There are organizations where brilliant jerks are welcomed and where they thrive. For example, I know of several prominent consulting firms where individual contributions are valued more than teamwork. And that’s OK if that’s the kind of organization you’re trying to build.
But if you’re like Netflix and believe there is greater collaborative power through teamwork, then you need to act now when it comes to dealing with your brilliant jerks. You can’t afford to wait until after the damage has been done.
Great companies look at the skill and the will of the potential hire, but they spend just as much time on cultural fit. And many use these four simple questions to determine that fit.
When most people go about the process of hiring on a new employee, they tend to focus on “skill” and “will.” In other words, they look at what skills a person has–like their experience, areas of expertise, and other things they list on their resume–as well as whether that person is willing and interested in working for the company.
But there’s a third category of analysis that most people tend to leave out: culture fit. And frankly, if you want to spend a large amount of your life in contact with them. You don’t get to pick your family, but you can pick your employees!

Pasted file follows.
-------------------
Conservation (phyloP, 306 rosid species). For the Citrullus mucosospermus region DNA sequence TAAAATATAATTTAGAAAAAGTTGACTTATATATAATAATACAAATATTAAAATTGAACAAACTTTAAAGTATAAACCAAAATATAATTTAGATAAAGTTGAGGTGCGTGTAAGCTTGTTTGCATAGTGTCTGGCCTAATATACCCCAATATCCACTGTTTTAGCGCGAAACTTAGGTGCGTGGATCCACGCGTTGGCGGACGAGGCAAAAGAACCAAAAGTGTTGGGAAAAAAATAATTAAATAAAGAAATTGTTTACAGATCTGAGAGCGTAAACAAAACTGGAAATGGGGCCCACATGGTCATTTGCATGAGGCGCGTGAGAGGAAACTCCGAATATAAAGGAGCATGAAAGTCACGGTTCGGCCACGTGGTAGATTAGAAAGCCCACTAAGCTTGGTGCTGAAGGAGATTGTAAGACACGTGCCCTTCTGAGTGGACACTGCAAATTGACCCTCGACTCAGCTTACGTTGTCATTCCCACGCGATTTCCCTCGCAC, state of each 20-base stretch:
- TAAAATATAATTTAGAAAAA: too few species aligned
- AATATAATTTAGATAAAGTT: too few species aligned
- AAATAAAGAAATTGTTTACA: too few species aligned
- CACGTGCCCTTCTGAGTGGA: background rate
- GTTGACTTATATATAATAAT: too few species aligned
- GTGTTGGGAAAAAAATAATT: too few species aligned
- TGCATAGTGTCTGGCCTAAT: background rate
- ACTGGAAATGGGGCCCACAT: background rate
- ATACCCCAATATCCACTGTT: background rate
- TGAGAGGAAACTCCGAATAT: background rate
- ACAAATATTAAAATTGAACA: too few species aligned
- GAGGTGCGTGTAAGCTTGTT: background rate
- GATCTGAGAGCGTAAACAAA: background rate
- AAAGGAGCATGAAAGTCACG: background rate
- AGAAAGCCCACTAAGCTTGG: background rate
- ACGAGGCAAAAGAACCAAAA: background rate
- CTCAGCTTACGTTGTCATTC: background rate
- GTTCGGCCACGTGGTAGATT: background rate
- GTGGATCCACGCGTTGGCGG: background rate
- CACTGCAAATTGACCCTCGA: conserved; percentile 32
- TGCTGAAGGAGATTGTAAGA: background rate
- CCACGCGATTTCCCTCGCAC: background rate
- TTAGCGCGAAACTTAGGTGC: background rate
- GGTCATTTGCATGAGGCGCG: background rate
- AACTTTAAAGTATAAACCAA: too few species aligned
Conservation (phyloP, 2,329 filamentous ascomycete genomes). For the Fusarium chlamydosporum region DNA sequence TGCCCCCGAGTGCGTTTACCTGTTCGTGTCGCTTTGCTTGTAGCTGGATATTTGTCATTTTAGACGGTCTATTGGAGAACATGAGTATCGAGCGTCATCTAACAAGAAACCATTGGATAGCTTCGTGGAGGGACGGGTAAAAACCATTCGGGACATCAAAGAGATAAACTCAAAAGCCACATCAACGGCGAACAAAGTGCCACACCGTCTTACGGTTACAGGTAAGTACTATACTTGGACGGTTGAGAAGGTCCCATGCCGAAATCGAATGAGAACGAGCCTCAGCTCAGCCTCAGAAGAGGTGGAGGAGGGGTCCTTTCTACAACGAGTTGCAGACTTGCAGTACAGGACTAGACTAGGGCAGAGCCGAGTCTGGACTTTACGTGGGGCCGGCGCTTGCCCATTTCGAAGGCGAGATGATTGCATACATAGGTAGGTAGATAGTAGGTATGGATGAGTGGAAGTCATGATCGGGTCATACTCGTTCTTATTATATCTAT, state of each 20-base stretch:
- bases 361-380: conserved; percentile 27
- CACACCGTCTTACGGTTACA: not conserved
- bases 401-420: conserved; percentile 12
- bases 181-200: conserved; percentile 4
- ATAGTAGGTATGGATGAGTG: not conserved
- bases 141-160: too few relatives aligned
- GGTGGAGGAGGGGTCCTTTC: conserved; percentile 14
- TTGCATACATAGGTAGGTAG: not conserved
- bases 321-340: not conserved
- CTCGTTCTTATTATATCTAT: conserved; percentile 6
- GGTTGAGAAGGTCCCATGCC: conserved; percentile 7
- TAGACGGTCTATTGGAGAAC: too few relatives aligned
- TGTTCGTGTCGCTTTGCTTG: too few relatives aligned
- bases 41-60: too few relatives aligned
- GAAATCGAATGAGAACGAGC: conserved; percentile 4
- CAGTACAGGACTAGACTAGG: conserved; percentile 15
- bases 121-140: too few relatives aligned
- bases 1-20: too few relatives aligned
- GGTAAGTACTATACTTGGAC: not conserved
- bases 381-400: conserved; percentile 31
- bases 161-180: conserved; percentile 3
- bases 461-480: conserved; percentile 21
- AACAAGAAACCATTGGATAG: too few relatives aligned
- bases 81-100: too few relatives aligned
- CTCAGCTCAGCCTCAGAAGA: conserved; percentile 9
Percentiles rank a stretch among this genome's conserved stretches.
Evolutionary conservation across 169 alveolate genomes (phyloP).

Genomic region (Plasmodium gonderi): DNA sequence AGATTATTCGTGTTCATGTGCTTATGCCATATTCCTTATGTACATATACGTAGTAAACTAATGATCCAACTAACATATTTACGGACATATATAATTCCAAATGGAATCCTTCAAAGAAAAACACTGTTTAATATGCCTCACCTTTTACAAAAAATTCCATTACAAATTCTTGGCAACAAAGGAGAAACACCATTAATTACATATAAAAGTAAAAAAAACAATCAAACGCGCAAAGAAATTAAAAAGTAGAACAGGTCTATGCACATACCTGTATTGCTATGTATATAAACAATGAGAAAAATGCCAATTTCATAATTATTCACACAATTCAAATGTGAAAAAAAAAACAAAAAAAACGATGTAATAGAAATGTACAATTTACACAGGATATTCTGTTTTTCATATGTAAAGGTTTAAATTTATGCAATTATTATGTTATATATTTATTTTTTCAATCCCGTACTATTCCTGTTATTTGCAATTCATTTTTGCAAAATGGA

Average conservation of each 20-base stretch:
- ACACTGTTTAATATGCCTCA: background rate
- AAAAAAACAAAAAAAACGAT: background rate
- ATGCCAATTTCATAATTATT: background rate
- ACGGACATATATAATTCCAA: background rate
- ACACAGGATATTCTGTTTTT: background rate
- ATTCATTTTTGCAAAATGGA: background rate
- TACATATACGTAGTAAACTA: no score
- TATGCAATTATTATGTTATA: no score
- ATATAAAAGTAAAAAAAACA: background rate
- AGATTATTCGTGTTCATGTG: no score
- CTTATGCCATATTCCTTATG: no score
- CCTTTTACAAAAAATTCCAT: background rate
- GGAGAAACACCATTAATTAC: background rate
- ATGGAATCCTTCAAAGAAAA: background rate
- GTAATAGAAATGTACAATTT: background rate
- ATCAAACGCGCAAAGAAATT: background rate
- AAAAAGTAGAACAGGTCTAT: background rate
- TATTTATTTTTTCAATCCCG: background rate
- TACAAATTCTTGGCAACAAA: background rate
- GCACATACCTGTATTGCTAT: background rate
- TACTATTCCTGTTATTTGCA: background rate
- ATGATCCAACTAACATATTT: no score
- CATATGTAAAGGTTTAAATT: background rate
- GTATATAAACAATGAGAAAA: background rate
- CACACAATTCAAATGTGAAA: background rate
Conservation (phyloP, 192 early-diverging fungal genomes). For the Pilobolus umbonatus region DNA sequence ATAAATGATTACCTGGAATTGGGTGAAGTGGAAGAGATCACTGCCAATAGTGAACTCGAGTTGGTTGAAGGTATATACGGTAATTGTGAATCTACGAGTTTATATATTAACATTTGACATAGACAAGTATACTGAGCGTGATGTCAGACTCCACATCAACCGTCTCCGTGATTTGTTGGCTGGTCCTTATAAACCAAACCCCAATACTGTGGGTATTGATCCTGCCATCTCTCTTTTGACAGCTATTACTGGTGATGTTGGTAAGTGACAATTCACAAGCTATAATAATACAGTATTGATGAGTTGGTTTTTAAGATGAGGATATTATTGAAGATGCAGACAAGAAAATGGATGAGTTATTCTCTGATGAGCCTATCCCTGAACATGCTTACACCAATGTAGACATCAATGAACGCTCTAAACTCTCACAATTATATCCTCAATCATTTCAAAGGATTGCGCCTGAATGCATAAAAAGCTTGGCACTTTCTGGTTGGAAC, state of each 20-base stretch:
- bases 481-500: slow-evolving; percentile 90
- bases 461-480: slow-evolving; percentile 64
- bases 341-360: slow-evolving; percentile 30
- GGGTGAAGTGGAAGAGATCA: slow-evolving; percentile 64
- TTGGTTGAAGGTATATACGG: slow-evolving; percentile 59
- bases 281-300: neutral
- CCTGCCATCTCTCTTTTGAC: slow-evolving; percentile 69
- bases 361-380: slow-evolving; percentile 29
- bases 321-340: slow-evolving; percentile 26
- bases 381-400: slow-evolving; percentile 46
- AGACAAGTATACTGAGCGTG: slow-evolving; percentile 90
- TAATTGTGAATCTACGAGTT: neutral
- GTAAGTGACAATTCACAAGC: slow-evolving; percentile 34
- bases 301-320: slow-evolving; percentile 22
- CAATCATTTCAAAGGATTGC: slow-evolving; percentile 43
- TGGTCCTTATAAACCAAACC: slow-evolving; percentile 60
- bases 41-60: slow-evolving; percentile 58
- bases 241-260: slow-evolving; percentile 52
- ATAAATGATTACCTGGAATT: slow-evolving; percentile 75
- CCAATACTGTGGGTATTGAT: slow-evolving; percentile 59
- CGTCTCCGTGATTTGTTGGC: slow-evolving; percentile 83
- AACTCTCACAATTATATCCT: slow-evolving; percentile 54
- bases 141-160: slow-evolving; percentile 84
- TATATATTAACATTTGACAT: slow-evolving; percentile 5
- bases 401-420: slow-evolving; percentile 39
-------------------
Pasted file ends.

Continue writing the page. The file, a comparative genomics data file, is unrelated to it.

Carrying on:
While we didn’t know it at the time, the most important thing we ever got graded on back in kindergarten was how well we worked and played with others. The same thing is true when it comes to making great hires.
We all know people who are incredibly bright and competent, but who are also not very nice people. They tend to be selfish and self-absorbed and seem to suck the energy out of the room. You simply don’t want to spend time with them. I call people like this “cultural terrorists” because of the damage they can wreak on an organization. That’s why the best companies do everything they can to avoid hiring these people in the first place.
But how do you know how to assess whether someone is a cultural fit or not?
I’ve found that the companies who do the best job at screening potential hires for cultural fit ask some variation of these four simple questions:
Would I like to have a cocktail with this individual? The best interviewers begin by asking whether they’d be willing to spend an hour or so talking casually with this person after work. Are they interesting enough to have a conversation with? Or are they difficult to deal with, socially awkward, or even so self-absorbed you can’t get a word in edgewise?